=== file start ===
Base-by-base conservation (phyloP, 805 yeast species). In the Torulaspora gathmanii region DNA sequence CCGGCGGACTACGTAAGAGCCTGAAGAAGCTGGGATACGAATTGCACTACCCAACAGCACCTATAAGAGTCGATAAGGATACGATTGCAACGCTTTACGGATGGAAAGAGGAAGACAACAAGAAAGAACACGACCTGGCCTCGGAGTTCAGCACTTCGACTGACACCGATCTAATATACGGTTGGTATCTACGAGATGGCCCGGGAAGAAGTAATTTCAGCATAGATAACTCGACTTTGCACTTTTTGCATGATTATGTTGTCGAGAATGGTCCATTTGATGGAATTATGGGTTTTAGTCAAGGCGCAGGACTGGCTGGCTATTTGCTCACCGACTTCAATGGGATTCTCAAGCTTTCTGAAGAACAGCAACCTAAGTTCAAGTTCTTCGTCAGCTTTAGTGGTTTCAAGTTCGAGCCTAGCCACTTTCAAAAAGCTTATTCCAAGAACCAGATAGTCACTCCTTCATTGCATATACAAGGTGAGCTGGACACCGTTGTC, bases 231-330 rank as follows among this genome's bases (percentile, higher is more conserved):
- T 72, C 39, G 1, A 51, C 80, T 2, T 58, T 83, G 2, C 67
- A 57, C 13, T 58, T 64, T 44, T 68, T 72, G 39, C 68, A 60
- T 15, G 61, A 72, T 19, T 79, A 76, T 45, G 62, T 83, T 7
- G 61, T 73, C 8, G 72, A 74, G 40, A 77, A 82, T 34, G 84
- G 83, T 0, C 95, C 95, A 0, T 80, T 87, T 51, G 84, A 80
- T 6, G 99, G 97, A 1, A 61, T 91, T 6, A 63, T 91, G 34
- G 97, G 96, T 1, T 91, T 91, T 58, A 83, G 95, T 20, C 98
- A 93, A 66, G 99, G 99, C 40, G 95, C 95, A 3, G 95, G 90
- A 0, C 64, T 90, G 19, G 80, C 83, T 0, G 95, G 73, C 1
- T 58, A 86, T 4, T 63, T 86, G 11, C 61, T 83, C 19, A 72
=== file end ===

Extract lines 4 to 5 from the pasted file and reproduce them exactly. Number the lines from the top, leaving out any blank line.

- T 15, G 61, A 72, T 19, T 79, A 76, T 45, G 62, T 83, T 7
- G 61, T 73, C 8, G 72, A 74, G 40, A 77, A 82, T 34, G 84